Video: NYM@CHC: deGrom K's 10, notches 2 hits vs. Cubs

Mets: Jacob deGrom
Date:
Aug. 28 at CHC
deGrom struck out 10 Cubs and allowed one run in an eight-inning masterpiece of a loss at Wrigley Field. "The guy is as advertised," Cubs manager Joe Maddon said. "That's different. That's another level of stuff."

Nationals: Max Scherzer
Date:
May 6 vs. PHI
Scherzer struck out 15 Phillies in 6 1/3 innings in a 5-4 victory at Nationals Park. He was the first pitcher in history to get 15 strikeouts in 6 1/3 (or fewer) innings. "He doesn't slow," Nationals manager Davey Martinez said. "I watch him in the gym. I watch him watch video. His mind is constantly going and constantly learning."

Phillies: Odubel Herrera
Date:
June 22 at WSH
Herrera scored four runs and had four hits, including a homer, in a 12-2 victory at Nationals Park. "It's simply incredible what he can do," teammate Zach Eflin said. "The thing with Odubel is that he can shake off anything at any given time. He can look like he's struggling and next pitch he sends it 440 feet."

NL CENTRAL

Video: MIL@CIN: Yelich records cycle with 6 hits, shows arm

Brewers: Christian Yelich
Date:
Aug. 29 at CIN
Yelich hit for the cycle -- the first of two Yelich cycles this season -- and had six hits in all in a 13-12, 10-inning victory over the Reds at Great American Ball Park. "I've never seen a game like that," Brewers manager Craig Counsell said. "He's coming up there and you're thinking he can't do it again, and he does it again."

Cardinals: Matt Carpenter
Date:
July 20 at CHC
Carpenter became the second player in MLB history to hit three homers and two doubles in a game. He did it all in in six innings in an 18-5 victory at Wrigley Field. "I'm having a hard time coming up with words to describe a day like this," Carpenter said.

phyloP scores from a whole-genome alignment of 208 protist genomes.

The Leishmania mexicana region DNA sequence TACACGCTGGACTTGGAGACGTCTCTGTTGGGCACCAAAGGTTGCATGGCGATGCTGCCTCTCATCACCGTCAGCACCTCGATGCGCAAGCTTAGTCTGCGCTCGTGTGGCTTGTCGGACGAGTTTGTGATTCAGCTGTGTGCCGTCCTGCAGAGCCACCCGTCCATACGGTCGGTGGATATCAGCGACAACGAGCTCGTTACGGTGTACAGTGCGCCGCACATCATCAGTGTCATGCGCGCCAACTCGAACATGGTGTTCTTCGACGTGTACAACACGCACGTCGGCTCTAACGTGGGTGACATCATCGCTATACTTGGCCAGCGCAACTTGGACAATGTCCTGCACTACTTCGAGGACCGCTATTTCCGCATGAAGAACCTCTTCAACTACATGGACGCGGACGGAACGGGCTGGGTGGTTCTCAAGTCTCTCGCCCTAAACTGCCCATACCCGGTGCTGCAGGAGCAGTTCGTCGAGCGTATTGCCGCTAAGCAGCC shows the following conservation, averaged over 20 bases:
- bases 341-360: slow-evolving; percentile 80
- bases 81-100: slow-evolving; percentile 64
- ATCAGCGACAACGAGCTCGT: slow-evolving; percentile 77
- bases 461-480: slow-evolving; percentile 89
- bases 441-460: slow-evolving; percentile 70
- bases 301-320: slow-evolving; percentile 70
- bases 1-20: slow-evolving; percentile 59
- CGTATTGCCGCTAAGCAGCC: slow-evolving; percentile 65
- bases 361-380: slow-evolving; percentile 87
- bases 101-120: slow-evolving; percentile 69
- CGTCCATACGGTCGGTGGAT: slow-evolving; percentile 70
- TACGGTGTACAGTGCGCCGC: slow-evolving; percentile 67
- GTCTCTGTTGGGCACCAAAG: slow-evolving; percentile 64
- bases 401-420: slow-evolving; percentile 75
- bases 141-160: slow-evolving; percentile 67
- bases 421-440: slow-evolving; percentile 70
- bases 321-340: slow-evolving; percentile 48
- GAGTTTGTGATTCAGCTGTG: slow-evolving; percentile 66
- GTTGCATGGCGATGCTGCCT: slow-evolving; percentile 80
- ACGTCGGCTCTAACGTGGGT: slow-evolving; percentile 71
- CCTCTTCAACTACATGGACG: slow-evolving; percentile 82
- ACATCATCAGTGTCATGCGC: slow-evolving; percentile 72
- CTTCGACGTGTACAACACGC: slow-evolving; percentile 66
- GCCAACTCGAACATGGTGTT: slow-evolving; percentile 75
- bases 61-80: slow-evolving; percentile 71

Cubs: David Bote
Date:
Aug. 12 vs. WSH
Bote delivered a pinch-hit grand slam in the bottom of the ninth inning at Wrigley Field to turn a 3-0 loss into a 4-3, walk-off victory over the Nationals. He became the first Cubs player to hit a pinch-hit walk-off grand slam since Earl Averill in 1959.

Pirates: Jameson Taillon
Date:
April 8 vs. CIN
Taillon tossed a one-hitter and drove in Pittsburgh's first run in a 5-0 victory over over the Reds at PNC Park. It was Pittsburgh's first complete-game one-hitter since A.J. Burnett shut out the Cubs in 2012. "This guy, he's special," Pirates catcher Francisco Cervelli said.

Reds: Scooter Gennett
Date:
May 26 at COL
Gennett collected five hits -- a first-inning home run and four singles -- and was part of a game-ending defensive play to close out a 6-5 victory over the Rockies at Coors Field.

NL WEST

D-Backs: A.J. Pollock
Date:
April 30 vs. LAD
Pollock hit three home runs in an 8-5 win at Chase Field. "I'm seeing the ball pretty well right now," he said. "I don't know. Some days it just works."

Video: Must C Classic: Puig crushes 3 homers vs. Cardinals

Dodgers: Yasiel Puig
Date:
Sept. 15 at STL
Puig launched three home runs and drove in seven runs in a 17-4 victory over the Cardinals at Busch Stadium. Puig explained his power surge as only he can: He said the grasshoppers that have swarmed Busch Stadium have gotten him going. He said he considered eating one or two. Manager Dave Roberts had a better explanation. "He's focused and he understands the importance of every pitch," he said. "And when he does that, he's as good as anybody in baseball."

Giants: Andrew McCutchen
Date:
April 7 vs. LAD
McCutchen went 6-for-7 with four RBIs, including a walk-off home run, in a 14-inning, 7-5 victory over the Dodgers at AT&T Park. Giants manager Bruce Bochy called the victory "epic" and added, "It's one of those Giants-Dodgers games that will be talked about."

Padres: Christian Villanueva
Date:
April 3 vs. COL
Villanueva belted three home runs in his 14th career game in an 8-4 victory over the Rockies at Petco Park. "I have a lot of dreams, I have a lot of goals, and I think, little by little, I'm starting to reach them," Villanueva said.

Rockies: DJ LeMahieu
Date:
June 28 at SF
LeMahieu's go-ahead home run at AT&T Park probably did more than give the Rockies a 9-8 victory. It came at a time when they were in fourth place in the NL West and had fallen eight games off the pace. There was speculation they might sell at the Trade Deadline. The Rockies won 44 of their next 69 games. Only the Cubs did better in that time.

Richard Justice has been a reporter for MLB.com since 2011. Read his columns, listen to his podcast and follow him on Twitter at @RichardJustice.